Len Langan has been a regular contributor to Think Tasmania. He’s also recently been re-engaged as the manager of Clarendon for the National Trust, a role he’s performed previously with great enthusiasm. The new management team will oversee upgrades to both the house and parkland, soon to present a major tourist and events venue cohesively promoting Tasmania.
Meanwhile, Espectra Photography and Design principal Jackie Cox has just returned to Tasmania from European travels and says she’s ready to get back to work! Jackie has already captured a stunning collection of photos at Clarendon.
Special functions will soon become part of the exciting new era at Tasmania’s flagship National Trust property. Wedding photographers from Espectra Photography and Design will be working closely with Len Langan at Clarendon, offering packages for those choosing to marry in the gorgeous setting of northern Tasmania.
With perfect timing then, Len Langan has written this piece introducing Think Tasmania readers to the promise of Clarendon Estate. No doubt we’ll have more to share about the venue in the future. We plan to explore Evandale one day and enjoy Devonshire tea with Len and wife Jill, who are similarly passionate about all things Tasmanian.
Clarendon: National Trust Mansion
words by Len Langan and photos by Jackie Cox
The natural beauty of Tasmania is easy to see in our varied scenery ever changing from deep wilderness to open pastures, from sweeping agricultural acres to mountains and truly breathtaking beaches and seascapes. Our wildlife entrances adults and children alike and one is never far from some healthy refreshments.
Yet, we would like to introduce you to another Tasmania. Step over the doorstep of the present into the past with us and discover “Clarendon”. A glorious neo-classical mansion built in 1838 by James Cox – the second son of William Cox who built the first road over the Blue Mountains in New South Wales to open up the Bathurst Plains.
Clarendon is of course, the “flagship” property of the Tasmanian National Trust and you may have already visited it but, if you have it will almost certainly have been before some very recent, and ongoing, refurbishments. The gem, now sparkles brighter than ever and has become a magical “must see”. A place to delight and to fire your imagination and to fascinate children.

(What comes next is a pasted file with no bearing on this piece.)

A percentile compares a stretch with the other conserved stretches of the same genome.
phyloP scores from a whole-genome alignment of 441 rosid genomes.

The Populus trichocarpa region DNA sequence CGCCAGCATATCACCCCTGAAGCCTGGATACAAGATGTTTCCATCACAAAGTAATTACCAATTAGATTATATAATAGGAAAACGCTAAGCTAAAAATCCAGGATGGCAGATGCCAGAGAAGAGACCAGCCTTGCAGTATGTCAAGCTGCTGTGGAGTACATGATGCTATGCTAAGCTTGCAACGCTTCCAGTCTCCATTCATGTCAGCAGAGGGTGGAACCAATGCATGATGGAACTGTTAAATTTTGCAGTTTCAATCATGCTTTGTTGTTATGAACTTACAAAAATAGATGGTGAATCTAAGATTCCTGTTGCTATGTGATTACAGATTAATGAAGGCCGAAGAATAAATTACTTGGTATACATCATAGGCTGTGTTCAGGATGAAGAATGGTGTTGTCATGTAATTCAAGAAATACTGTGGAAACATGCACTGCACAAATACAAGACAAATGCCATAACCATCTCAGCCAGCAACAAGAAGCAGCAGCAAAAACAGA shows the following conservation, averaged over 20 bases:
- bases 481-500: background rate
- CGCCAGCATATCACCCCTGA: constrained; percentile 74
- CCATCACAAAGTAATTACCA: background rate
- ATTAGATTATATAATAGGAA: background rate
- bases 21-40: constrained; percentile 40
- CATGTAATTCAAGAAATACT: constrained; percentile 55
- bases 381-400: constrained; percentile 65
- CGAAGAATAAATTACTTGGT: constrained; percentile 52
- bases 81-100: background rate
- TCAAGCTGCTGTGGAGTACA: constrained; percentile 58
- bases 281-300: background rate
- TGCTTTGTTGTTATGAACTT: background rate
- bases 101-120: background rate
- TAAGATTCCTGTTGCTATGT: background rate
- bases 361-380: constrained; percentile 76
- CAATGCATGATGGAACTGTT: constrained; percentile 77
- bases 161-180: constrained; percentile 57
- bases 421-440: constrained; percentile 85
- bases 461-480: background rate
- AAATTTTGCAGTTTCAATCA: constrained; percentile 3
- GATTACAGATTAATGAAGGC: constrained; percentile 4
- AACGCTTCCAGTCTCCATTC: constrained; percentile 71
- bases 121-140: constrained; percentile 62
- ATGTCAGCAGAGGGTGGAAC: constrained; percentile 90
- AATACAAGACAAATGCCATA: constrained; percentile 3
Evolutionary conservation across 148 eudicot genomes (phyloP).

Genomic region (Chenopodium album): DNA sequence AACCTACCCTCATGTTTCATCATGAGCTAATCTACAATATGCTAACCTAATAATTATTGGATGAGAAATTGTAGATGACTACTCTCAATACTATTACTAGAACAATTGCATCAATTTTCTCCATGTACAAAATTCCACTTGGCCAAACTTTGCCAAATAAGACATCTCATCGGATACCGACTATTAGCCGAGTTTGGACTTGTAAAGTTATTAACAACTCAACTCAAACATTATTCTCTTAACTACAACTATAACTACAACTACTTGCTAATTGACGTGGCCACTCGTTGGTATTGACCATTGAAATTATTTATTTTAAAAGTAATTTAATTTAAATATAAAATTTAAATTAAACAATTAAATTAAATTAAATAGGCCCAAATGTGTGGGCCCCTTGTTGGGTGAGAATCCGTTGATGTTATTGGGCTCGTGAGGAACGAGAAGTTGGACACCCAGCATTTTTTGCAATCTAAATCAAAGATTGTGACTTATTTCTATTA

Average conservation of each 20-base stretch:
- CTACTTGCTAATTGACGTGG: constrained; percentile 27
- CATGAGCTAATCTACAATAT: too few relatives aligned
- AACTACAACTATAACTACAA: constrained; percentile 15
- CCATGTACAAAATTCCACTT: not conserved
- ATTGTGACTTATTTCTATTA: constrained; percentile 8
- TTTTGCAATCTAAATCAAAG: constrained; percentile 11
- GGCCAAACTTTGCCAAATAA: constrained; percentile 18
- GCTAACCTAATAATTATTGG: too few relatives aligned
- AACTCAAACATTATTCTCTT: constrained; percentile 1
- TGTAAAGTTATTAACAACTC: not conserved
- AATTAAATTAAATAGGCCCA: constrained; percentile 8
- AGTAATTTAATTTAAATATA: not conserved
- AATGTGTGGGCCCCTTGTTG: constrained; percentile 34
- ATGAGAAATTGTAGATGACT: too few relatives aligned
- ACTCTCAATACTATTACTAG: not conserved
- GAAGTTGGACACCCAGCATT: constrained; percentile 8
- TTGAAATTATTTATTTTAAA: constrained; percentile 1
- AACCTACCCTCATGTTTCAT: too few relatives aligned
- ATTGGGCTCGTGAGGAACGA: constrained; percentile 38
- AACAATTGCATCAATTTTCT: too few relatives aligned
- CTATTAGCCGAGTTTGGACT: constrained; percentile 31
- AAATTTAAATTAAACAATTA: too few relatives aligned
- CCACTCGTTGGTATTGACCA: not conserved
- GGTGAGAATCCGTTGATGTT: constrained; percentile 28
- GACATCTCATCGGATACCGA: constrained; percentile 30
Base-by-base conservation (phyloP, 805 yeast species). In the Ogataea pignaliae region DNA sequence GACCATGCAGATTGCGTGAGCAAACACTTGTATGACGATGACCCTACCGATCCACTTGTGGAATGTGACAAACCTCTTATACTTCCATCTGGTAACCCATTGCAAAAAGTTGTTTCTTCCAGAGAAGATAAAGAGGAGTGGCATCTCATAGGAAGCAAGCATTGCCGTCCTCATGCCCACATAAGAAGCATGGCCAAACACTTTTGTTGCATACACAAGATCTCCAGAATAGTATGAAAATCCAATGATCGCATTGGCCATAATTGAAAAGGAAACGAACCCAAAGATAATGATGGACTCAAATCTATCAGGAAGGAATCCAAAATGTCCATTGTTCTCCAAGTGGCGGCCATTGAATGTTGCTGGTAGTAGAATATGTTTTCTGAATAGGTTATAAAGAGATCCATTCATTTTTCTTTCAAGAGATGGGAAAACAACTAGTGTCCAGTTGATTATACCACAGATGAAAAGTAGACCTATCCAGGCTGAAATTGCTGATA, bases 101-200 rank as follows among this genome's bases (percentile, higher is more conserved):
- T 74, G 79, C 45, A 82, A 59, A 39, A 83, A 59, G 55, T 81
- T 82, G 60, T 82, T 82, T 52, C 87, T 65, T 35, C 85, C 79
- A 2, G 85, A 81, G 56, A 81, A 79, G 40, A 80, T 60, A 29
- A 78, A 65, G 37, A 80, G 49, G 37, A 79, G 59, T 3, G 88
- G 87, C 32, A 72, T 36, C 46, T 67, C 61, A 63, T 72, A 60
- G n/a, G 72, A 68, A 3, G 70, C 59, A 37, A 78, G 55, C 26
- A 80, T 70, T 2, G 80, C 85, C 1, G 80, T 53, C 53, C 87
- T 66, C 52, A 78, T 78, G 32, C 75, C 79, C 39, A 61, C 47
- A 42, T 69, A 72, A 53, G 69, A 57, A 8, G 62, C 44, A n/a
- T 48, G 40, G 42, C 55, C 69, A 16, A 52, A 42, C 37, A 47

Evandale… Step Back in Time
Visitors enter Clarendon through the great north front portico into its spacious reception hall taking a step back in time. Clarendon offers no ghosts but a warm friendly ambience that invites you back to the mid 1850s. It stirs the imagination.
James Cox lived here with his second wife Eliza Eddington, the daughter of Tasmania’s first Lieutenant Governor David Collins, with whom he raised eleven children as he built the estate up to over 40,000 acres. The house is reputed to have cost him twenty thousand pounds and some have suggested that some of its architectural features are suggestive of the great Colonial architect and civil engineer James Blackburn.
Numerous accounts have come down to us of the warm hospitality extended to visitors by James and Eliza. One of these from the journal of the Surveyor John Helder-Wedge tells us that staying overnight with Mr. Cox at Clarendon as he often did, he ate “the most delicious gooseberry pudding I had ever eaten in my life”; sadly he omitted to record the other courses. We can however, imagine the comforting crackle of the open fires, the lively conversations that James loved, as they sampled the plentiful produce of the estate.
Remarkable History in Tasmania
When you realise that Tasmania – then Van Diemen’s Land – was first settled as the second colony in Australia in 1803 its growth through many adversities that included taking its isolated population close to starvation, was truly remarkable and it is almost incredible that this house was standing here surrounded by a thriving estate and its outbuildings in the space of a mere 35 years. Even before the present house James had built his first home on this site with his first wife Mary Connell and their six surviving children of eight, in about 1820 as the area became reasonably safe from the hostile native population and the bushrangers.
Visiting Clarendon is to stand in one of the cradles of our nation. One of the homes of our forebears signifying their drive to build a place in the world for themselves and for us. It is an enduring inheritance and a rewarding experience.
Clarendon Estate via Launceston
Clarendon is located 27 kilometres from the center of Launceston south of the celebrated Georgian township of Evandale famous for its penny-farthing bicycle race, an excellent tourist bureau and some very interesting shops.
The Estate welcomes visiting individuals, coach parties from schools, tours and other organisations and hosts special functions such as weddings, family gatherings, corporate conferences and product launches etc.
Contact Clarendon National Trust by phone (03) 63986220. Alternatively contact Len Langan by phone 0402 307 277.
Jackie Cox has registered her business as a member of Think Tasmania.
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